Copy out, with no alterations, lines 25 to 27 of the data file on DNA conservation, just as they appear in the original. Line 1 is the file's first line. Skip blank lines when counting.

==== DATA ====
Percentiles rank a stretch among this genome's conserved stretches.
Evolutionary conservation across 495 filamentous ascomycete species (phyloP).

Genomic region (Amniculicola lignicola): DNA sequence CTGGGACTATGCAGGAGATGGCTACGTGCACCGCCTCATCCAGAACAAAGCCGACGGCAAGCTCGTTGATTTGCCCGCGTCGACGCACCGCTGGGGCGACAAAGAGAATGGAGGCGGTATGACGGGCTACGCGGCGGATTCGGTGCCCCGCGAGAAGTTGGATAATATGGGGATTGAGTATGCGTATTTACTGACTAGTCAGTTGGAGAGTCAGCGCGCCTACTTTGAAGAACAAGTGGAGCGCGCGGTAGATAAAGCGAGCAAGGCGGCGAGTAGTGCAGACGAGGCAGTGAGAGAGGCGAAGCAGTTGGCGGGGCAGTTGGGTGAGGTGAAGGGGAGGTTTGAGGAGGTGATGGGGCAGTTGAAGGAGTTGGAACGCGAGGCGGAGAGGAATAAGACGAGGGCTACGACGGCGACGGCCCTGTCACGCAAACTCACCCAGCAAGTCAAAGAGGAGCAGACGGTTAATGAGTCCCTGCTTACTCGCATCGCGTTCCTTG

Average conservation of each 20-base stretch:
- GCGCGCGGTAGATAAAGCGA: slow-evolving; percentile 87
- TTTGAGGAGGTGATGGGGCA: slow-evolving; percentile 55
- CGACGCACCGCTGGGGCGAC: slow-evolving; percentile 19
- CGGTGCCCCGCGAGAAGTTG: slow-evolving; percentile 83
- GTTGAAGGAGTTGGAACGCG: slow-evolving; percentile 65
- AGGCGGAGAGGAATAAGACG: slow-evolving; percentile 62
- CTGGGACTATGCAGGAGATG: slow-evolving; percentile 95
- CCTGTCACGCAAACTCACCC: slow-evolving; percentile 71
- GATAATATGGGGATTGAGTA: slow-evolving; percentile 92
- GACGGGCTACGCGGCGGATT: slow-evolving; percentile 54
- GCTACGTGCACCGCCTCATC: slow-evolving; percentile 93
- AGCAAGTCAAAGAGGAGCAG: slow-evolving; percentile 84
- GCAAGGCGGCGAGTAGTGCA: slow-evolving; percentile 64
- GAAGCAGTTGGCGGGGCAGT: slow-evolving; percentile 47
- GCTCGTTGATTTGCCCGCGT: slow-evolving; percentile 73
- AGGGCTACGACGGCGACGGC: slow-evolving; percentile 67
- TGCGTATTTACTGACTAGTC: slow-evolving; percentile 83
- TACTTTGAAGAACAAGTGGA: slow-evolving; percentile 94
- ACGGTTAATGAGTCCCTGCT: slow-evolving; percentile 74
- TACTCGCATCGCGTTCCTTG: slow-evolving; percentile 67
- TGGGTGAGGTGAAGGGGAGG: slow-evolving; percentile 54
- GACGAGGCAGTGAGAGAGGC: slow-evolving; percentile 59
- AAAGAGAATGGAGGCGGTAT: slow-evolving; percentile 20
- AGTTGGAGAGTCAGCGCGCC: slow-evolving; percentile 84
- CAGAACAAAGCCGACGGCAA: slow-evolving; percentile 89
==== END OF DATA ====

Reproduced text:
- TGGGTGAGGTGAAGGGGAGG: slow-evolving; percentile 54
- GACGAGGCAGTGAGAGAGGC: slow-evolving; percentile 59
- AAAGAGAATGGAGGCGGTAT: slow-evolving; percentile 20